I first joined OSM in April 2012 at the encouragement of a friend. We had initially been discussing my volunteer contributions as an editor and reviewer with GMM, who as a side note formally recognized my work with a Top Contributor Award for my involvement with that community. Companies must make money off their products to stay afloat, and that is okay because that's how the world works. But our discussion inspired me to start contributing to a map with data that everyone can access for free. After studying contributions of other users, reading on the wiki, and becoming comfortable enough, I made my first edit in October of 2012. As they say, the rest is history.
I enjoy editing in more rural regions than urban areas. I often work on smaller roads, railways, walkways, and often large campuses (universities, colleges, zoos, etc.), but my focus on any given time is a cumulative function of what I have been working on the past few weeks in OSM. In addition to general editing, I've worked on projects specifically like the USBR, I've contributed some GPS traces in places where none previously existed to aid in mapping, and I've made some edits on the wiki. In March 2014, I began to contribute to HOT with disaster response mapping--bringing full circle my work with emergency preparedness and amateur radio hobbies. I've also been contributing to software development for OSM-related projects. Lastly, I'm a member of the OSM Data Working Group where I try to innovate user and vandalism tracking, monitor for bad edits (particularly in the South China Sea), and contribute to some of the administrative duties.
Besides the whole open data aspect of OSM, one of the things that has really kept this project near and dear to me is the grassroots concept. There is no centralized administrator system that decides whether every editor is worthy or not of making edits. Sure, we have the DWG and intervention for people maliciously editing or violating copyrights; but aside from cases where that is required, everyone is treated as an equal. It is our collective knowledge that, when brought together, powers the largest editable map in the world! Users have different interests--some prefer to focus on bike paths, others choose to draw buildings, and other others develop software tools--and our community provides the space for all these contributions to work in synergy.
OSM and HOT presentations
|Mar 3, 2015
|American Planning Association Wisconsin Chapter
|Pfister Hotel, Milwaukee, WI
|Dec 9, 2014
|Madison Public Library, WI
|Nov 11, 2014
|Wisconsin GIS Day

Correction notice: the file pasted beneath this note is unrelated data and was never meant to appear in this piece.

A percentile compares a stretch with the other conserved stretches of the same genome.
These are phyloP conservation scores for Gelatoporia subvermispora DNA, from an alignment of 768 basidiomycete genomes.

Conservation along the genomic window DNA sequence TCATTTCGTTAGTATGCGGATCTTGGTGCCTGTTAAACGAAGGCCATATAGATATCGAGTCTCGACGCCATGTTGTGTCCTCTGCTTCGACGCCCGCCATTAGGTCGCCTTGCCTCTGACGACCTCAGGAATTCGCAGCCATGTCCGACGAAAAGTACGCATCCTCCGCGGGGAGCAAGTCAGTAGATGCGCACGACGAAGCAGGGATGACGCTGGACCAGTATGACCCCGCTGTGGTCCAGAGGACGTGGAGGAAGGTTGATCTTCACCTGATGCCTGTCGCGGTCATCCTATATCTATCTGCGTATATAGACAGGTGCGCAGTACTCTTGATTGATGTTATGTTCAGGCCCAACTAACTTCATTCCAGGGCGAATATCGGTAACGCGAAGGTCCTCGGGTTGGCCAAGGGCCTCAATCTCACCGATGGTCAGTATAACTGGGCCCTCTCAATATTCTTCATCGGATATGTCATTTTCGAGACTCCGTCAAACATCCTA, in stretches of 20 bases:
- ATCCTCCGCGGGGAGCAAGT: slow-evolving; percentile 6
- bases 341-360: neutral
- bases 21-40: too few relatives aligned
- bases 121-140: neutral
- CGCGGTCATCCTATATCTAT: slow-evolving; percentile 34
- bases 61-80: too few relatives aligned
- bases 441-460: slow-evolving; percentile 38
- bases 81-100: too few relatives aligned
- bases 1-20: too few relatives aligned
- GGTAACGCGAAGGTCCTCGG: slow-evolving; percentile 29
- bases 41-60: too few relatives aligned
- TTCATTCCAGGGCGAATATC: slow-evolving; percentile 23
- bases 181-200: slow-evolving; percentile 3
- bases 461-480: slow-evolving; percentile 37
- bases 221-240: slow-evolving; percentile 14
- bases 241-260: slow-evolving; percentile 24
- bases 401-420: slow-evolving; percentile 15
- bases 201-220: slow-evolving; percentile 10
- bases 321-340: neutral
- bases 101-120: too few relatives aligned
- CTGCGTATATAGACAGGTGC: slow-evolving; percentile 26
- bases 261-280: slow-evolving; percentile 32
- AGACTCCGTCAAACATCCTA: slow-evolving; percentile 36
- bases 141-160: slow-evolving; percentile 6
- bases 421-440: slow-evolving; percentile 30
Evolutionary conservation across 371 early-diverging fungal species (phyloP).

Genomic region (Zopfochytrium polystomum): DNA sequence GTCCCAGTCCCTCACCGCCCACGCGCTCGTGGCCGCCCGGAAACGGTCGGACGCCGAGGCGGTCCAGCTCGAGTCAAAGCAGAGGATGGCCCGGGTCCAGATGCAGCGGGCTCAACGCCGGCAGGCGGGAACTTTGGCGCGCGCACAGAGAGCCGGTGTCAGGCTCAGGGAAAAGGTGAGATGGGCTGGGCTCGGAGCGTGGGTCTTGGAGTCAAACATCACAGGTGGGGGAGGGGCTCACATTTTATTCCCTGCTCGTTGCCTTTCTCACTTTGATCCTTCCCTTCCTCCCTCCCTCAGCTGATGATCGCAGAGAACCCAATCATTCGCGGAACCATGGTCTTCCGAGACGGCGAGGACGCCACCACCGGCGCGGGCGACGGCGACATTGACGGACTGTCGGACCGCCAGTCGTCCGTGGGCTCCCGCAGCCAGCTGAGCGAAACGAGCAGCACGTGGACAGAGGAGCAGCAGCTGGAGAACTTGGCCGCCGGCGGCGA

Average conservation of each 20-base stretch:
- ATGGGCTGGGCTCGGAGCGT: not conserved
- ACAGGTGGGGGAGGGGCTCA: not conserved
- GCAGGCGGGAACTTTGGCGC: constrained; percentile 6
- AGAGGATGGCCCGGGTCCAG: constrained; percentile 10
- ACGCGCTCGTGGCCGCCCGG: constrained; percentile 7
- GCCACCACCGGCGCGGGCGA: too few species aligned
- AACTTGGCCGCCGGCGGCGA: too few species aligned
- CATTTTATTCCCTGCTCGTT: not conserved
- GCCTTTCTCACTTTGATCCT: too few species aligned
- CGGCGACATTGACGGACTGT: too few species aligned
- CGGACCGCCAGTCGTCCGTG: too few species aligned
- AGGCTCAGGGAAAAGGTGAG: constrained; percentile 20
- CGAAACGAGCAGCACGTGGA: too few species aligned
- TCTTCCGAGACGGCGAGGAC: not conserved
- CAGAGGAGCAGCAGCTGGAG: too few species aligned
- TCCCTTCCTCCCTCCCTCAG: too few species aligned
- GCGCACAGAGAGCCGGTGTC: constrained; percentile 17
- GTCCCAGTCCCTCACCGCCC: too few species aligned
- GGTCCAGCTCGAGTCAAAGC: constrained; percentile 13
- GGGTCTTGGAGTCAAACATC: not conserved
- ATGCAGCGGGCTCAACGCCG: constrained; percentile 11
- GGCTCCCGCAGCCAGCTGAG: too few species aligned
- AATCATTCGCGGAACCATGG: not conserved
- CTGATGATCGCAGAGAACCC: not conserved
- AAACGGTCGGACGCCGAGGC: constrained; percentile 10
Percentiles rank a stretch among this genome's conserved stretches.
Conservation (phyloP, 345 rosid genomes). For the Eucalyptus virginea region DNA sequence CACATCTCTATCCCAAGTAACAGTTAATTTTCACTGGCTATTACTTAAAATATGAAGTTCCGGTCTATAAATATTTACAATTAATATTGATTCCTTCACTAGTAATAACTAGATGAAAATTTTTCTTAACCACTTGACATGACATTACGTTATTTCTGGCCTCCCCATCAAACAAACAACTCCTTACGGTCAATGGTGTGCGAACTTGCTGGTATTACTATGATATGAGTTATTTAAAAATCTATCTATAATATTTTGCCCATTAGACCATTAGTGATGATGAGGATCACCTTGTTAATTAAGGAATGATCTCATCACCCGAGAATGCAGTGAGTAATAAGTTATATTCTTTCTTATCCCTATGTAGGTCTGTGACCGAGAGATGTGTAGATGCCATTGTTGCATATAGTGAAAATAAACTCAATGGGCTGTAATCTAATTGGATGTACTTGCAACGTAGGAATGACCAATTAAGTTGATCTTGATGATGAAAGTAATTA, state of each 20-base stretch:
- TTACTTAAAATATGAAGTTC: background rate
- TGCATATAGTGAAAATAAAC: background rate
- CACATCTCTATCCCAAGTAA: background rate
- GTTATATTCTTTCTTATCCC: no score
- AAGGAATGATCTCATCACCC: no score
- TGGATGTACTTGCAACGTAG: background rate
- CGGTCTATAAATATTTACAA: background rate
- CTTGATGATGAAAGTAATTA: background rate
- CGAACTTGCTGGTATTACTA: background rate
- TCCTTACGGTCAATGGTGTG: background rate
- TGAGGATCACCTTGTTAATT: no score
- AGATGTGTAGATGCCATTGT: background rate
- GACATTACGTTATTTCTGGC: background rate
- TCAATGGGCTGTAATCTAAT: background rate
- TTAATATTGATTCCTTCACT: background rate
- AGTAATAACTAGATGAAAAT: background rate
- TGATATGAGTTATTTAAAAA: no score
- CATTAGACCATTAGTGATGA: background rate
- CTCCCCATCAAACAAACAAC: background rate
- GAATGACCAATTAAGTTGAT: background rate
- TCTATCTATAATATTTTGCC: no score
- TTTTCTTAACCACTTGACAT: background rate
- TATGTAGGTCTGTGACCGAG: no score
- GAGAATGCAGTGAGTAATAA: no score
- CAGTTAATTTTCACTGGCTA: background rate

|Union South, Madison, WI
Local Madison, WI OSM group
I'm interested in starting an OSM group in the Madison, WI area. We had a great turnout for the OSM-focused MapTime meeting in late 2014, and other people I've talked to are particularly interested in HOT mapathons. MapTime has provided a great forum for OSMers to meet up and for people to contribute to OSM mapping, HOT mapping, and general awareness. We were even featured in a local newspaper!
"Regional mentors" project
This was something I have previously mentioned as a program I would like to start. We have active mappers that are spread throughout the whole world. Their collective expertise of OSM, GIS, and other topics is immense. We should have the opportunity for mappers to volunteer to serve as a sort of patroller of new mappers in their given region to welcome them to OSM and serve as a friendly contact point for someone geographically near who is in need of help. Patrollers not in the perjorative sense of a hall monitor, but rather someone who is a "regional mentor" for OSM. Coordination for this project would probably be best suited through the member chapters of the OSMF (e.g. OSM-US oversees US program, OSM-Germany oversees Germany program) while countries without a local chapter could fall under the purview of the OSMF.
In the mean time, I have been specifically contacting new mappers in the WI area who start editing (usually as a result of the announce-bot in the #osm-us IRC channel) and welcoming them to the project. I have found that other local groups do a good job at this as well.
Potpourri of other information
It is best to contact me through OSM mail at http://www.openstreetmap.org/user/FTA.
Why is your username FTA? It stands for Fightin' Texas Aggie, a moniker for a student at my undergraduate university.
I ran for the OSMF Board in 2014 to catalyze ideas I hope would/will foster a more welcoming and close-knit community within OSM.
- JOSM for my edits.
- OSMTracker for Android to record and upload GPS traces running on an HTC One M9 and a LG Optimus Zone 3 (with no cell service).
- Mechanical keyboard over a conventional one
- Two monitors when editing to have the OSM wiki or task manager within an eye movement
- Custom built Linux box for software development
- Raspberry Pi running Irssi for IRC interaction 24/7
- Rold Gold pretzels to snack on
Some of the pages I have helped maintain on the OSM Wikipedia:
- New Mexico
- New Mexico/Railroads
- New Mexico/State Road Relations
- Madison, Wisconsin/Bus Routes Project
- Soon to be a flourishing page about the South China Sea
- Information and terms for researchers to abide by related to contacting the community or using OSM data in peer-reviewed journals (under construction)
- Proposal for disputed territories (spoiler: nothing present right now)
- OSM Diff Tool for working with diff files from OSM in Python